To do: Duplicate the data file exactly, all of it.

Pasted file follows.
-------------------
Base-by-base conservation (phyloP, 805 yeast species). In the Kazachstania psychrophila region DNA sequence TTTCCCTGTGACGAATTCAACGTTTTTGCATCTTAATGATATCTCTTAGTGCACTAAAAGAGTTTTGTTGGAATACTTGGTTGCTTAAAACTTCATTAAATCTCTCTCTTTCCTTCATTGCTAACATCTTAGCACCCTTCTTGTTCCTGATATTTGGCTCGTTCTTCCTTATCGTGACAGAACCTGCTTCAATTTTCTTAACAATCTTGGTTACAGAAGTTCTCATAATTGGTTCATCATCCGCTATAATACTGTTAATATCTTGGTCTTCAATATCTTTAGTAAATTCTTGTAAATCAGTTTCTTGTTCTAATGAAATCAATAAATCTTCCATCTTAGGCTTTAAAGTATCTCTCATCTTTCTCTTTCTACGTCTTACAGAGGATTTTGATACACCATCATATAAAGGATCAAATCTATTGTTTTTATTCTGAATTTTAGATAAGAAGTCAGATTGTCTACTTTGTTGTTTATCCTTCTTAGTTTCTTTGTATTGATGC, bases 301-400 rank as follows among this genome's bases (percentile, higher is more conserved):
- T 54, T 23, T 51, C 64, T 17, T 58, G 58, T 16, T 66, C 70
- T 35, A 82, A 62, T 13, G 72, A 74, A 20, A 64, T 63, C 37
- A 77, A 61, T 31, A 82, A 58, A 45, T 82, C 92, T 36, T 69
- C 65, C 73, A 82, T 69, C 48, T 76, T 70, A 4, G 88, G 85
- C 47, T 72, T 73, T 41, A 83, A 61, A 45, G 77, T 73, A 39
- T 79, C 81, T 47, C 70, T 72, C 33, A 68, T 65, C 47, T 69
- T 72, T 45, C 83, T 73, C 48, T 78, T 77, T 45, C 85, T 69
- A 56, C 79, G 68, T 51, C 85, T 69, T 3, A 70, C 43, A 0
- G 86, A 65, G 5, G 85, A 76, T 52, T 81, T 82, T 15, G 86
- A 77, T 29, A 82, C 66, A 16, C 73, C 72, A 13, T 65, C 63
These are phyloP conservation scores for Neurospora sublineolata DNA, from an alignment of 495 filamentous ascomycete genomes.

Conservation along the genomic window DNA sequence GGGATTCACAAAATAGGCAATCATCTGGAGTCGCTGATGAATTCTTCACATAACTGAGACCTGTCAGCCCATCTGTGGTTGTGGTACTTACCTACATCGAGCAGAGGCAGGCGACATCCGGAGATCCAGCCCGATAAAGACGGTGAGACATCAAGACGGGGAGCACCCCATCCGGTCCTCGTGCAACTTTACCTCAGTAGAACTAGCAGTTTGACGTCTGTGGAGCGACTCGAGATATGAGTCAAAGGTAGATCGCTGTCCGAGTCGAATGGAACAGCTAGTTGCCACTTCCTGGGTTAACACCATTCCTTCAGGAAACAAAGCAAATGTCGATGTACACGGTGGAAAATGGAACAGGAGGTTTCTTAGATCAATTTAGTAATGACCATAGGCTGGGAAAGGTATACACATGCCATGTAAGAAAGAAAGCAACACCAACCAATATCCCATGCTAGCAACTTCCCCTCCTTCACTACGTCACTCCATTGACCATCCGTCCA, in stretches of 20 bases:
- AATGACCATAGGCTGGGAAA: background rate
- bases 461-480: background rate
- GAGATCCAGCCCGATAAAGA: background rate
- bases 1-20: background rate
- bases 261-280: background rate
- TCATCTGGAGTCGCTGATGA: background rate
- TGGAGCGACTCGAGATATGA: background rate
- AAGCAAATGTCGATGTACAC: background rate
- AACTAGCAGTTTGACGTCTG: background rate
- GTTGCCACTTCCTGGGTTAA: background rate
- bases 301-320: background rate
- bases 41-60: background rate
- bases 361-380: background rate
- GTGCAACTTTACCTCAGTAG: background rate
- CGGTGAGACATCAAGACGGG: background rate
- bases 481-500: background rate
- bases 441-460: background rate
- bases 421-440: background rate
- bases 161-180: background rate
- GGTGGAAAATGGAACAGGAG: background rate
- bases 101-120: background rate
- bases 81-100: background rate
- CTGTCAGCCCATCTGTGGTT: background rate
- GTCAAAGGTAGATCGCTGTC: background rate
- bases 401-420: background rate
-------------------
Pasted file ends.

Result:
Base-by-base conservation (phyloP, 805 yeast species). In the Kazachstania psychrophila region DNA sequence TTTCCCTGTGACGAATTCAACGTTTTTGCATCTTAATGATATCTCTTAGTGCACTAAAAGAGTTTTGTTGGAATACTTGGTTGCTTAAAACTTCATTAAATCTCTCTCTTTCCTTCATTGCTAACATCTTAGCACCCTTCTTGTTCCTGATATTTGGCTCGTTCTTCCTTATCGTGACAGAACCTGCTTCAATTTTCTTAACAATCTTGGTTACAGAAGTTCTCATAATTGGTTCATCATCCGCTATAATACTGTTAATATCTTGGTCTTCAATATCTTTAGTAAATTCTTGTAAATCAGTTTCTTGTTCTAATGAAATCAATAAATCTTCCATCTTAGGCTTTAAAGTATCTCTCATCTTTCTCTTTCTACGTCTTACAGAGGATTTTGATACACCATCATATAAAGGATCAAATCTATTGTTTTTATTCTGAATTTTAGATAAGAAGTCAGATTGTCTACTTTGTTGTTTATCCTTCTTAGTTTCTTTGTATTGATGC, bases 301-400 rank as follows among this genome's bases (percentile, higher is more conserved):
- T 54, T 23, T 51, C 64, T 17, T 58, G 58, T 16, T 66, C 70
- T 35, A 82, A 62, T 13, G 72, A 74, A 20, A 64, T 63, C 37
- A 77, A 61, T 31, A 82, A 58, A 45, T 82, C 92, T 36, T 69
- C 65, C 73, A 82, T 69, C 48, T 76, T 70, A 4, G 88, G 85
- C 47, T 72, T 73, T 41, A 83, A 61, A 45, G 77, T 73, A 39
- T 79, C 81, T 47, C 70, T 72, C 33, A 68, T 65, C 47, T 69
- T 72, T 45, C 83, T 73, C 48, T 78, T 77, T 45, C 85, T 69
- A 56, C 79, G 68, T 51, C 85, T 69, T 3, A 70, C 43, A 0
- G 86, A 65, G 5, G 85, A 76, T 52, T 81, T 82, T 15, G 86
- A 77, T 29, A 82, C 66, A 16, C 73, C 72, A 13, T 65, C 63
These are phyloP conservation scores for Neurospora sublineolata DNA, from an alignment of 495 filamentous ascomycete genomes.

Conservation along the genomic window DNA sequence GGGATTCACAAAATAGGCAATCATCTGGAGTCGCTGATGAATTCTTCACATAACTGAGACCTGTCAGCCCATCTGTGGTTGTGGTACTTACCTACATCGAGCAGAGGCAGGCGACATCCGGAGATCCAGCCCGATAAAGACGGTGAGACATCAAGACGGGGAGCACCCCATCCGGTCCTCGTGCAACTTTACCTCAGTAGAACTAGCAGTTTGACGTCTGTGGAGCGACTCGAGATATGAGTCAAAGGTAGATCGCTGTCCGAGTCGAATGGAACAGCTAGTTGCCACTTCCTGGGTTAACACCATTCCTTCAGGAAACAAAGCAAATGTCGATGTACACGGTGGAAAATGGAACAGGAGGTTTCTTAGATCAATTTAGTAATGACCATAGGCTGGGAAAGGTATACACATGCCATGTAAGAAAGAAAGCAACACCAACCAATATCCCATGCTAGCAACTTCCCCTCCTTCACTACGTCACTCCATTGACCATCCGTCCA, in stretches of 20 bases:
- AATGACCATAGGCTGGGAAA: background rate
- bases 461-480: background rate
- GAGATCCAGCCCGATAAAGA: background rate
- bases 1-20: background rate
- bases 261-280: background rate
- TCATCTGGAGTCGCTGATGA: background rate
- TGGAGCGACTCGAGATATGA: background rate
- AAGCAAATGTCGATGTACAC: background rate
- AACTAGCAGTTTGACGTCTG: background rate
- GTTGCCACTTCCTGGGTTAA: background rate
- bases 301-320: background rate
- bases 41-60: background rate
- bases 361-380: background rate
- GTGCAACTTTACCTCAGTAG: background rate
- CGGTGAGACATCAAGACGGG: background rate
- bases 481-500: background rate
- bases 441-460: background rate
- bases 421-440: background rate
- bases 161-180: background rate
- GGTGGAAAATGGAACAGGAG: background rate
- bases 101-120: background rate
- bases 81-100: background rate
- CTGTCAGCCCATCTGTGGTT: background rate
- GTCAAAGGTAGATCGCTGTC: background rate
- bases 401-420: background rate